Bifurcating the scope of legal practice limits access to justice and hurts the public interest
My friend Ian Wilkinson passed away in May from cancer.
I got to know Ian during a Divisional Court matter in Stratford. During a break in the proceedings, I invited him out for a coffee, and he accepted.
The purpose of the coffee invite was entirely self-interested on my part. I wanted to try to break the ice in a contentious litigation matter in the hope of finding a resolution. While we never achieved a resolution, I gained a new friendship that day.
Ian was a paralegal. Ian was also a university and law school graduate. He elected not to become a licensed lawyer and practised as a paralegal in Southwestern Ontario for almost 30 years.
Ian was smart, conscientious and hard-working. He was also ethical, courteous and civil. Ian was a professional.
I think a lot about Ian, and I am struck by the fact that there was very little difference between us professionally. While I’ve been a lawyer for 19 years, the only real difference is that I achieved the licensing requirements established by the Law Society of Upper Canada (as it was then) to be a lawyer. Ian chose not to obtain the LSUC’s imprimatur as a lawyer, but he exceeded those requirements in every way.
Ian’s story is not uncommon among paralegals. I’ve had the pleasure of meeting and working with many over my career. As with lawyers, there are all kinds, good and bad, but never in greater proportions than I find among lawyers. The good ones are respected and capable. For instance, Ian got the better of my firm in the lower court with an exemplary display of advocacy and litigation skill. We eventually met the challenge in the Divisional Court.
There has been much discussion recently about the role of paralegals in the legal profession. Paralegals have been absorbed into the regulatory environment in Ontario and elsewhere, but it remains an uneasy arrangement. A nascent turf war between lawyers and paralegals bubbles to the surface with regularity — most recently in Ontario with the Bonkalo report that examined the role of paralegals in providing family law services. There is conflict within the regulators. Some lawyers seek to ring-fence their profession, ostensibly on the grounds of competency standards, but always with the added benefit of eliminating competition. Paralegals seek standing and the ability to provide services to the public commensurate with their abilities and to meet public demand.
The legal profession is regulated in the public interest. Legal regulators have guaranteed to the public that those providing legal services meet certain minimum standards of competence. In exchange for providing that guarantee, the legal profession has been afforded the privilege of self-regulation.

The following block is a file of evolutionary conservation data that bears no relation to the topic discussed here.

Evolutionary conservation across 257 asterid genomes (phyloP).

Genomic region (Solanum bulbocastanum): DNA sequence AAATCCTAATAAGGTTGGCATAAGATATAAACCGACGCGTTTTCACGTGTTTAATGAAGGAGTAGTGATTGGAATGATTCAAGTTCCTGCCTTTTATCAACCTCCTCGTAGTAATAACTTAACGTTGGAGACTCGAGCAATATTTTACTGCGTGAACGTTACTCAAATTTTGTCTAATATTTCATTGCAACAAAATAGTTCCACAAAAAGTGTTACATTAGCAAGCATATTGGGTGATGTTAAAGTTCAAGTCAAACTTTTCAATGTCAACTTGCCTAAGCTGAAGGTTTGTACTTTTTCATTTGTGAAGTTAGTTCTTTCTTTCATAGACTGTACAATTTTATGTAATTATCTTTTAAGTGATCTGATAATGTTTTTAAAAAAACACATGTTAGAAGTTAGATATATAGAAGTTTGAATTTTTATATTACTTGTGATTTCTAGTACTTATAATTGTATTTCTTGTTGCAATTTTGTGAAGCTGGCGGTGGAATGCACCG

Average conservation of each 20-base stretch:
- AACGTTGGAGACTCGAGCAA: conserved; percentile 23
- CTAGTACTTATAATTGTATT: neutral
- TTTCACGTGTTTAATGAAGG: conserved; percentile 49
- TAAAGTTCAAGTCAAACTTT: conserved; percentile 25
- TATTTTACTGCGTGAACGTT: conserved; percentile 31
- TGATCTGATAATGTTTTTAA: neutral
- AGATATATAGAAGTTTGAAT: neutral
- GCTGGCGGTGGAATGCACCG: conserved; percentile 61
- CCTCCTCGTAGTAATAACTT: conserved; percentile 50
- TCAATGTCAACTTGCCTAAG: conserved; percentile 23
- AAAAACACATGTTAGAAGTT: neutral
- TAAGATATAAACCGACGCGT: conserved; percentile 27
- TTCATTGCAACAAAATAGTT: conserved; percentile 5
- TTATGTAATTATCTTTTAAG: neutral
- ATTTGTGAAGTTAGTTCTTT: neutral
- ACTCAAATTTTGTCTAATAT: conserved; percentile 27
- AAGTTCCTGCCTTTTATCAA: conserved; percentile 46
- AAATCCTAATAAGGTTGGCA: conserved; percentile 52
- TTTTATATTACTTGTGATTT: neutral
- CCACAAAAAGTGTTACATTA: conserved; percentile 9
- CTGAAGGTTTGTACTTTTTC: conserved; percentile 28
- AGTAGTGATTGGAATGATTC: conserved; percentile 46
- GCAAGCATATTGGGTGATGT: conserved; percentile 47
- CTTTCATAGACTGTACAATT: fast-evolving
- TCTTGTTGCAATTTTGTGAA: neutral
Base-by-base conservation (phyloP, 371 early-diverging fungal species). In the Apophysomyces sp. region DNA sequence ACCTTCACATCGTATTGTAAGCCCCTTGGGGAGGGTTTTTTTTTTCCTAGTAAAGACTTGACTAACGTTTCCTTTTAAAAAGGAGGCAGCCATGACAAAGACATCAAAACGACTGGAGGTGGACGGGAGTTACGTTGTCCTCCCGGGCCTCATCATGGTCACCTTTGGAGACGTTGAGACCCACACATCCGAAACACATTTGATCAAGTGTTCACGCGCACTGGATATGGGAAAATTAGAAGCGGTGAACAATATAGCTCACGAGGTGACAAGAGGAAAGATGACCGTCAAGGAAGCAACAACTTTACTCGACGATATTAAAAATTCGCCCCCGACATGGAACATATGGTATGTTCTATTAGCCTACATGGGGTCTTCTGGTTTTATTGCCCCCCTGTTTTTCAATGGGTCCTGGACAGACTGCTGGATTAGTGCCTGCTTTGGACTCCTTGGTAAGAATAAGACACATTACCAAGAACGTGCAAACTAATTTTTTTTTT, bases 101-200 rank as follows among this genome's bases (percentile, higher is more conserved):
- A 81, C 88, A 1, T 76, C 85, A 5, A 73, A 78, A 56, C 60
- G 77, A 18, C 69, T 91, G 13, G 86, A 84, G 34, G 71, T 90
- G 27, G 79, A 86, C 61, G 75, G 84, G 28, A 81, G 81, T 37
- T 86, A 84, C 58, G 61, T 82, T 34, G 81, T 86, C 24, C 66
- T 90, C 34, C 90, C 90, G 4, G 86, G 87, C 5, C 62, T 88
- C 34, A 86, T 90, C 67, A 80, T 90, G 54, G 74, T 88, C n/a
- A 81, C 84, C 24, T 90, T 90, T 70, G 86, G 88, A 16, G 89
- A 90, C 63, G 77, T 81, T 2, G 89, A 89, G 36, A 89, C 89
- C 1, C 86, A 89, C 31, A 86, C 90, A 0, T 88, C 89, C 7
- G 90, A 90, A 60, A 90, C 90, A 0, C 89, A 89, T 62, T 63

However, what if the regulators ceased providing that guarantee? What if the provision of legal services was deregulated? What if any member of the public could provide legal services or retain anyone else on their behalf to provide those services?
The services would be either good or bad, but it would remain an issue to be resolved like any other provision of goods and services in the marketplace. The good lawyers and paralegals would remain good, highly sought after by clients, finding success in the professions and the courts. The bad ones would find themselves much as they do now, like any purveyor of poor products or services, struggling for clients, untrustworthy, perhaps facing legal challenges from duped or harmed clients and the public.
Like it or not, deregulation is the reality that is overtaking the legal profession, with increasing numbers of self-represented litigants providing unregulated legal services. Regulators continue to expand the legal services that non-lawyers, including paralegals, can provide. The internet provides the public with the unfettered ability to find and compare more and more information on legal services providers. The strength and desirability of referrals from trusted sources continue to drive the profession.
Access to justice has assumed priority in terms of the public interest.
Against this backdrop, it is increasingly absurd to have an anachronistic regulatory environment that attempts to bifurcate the scope of practice between lawyers and paralegals, with turf war disputes playing out within the regulators.
The public does not care. The public interest is better served with more Ian Wilkinsons.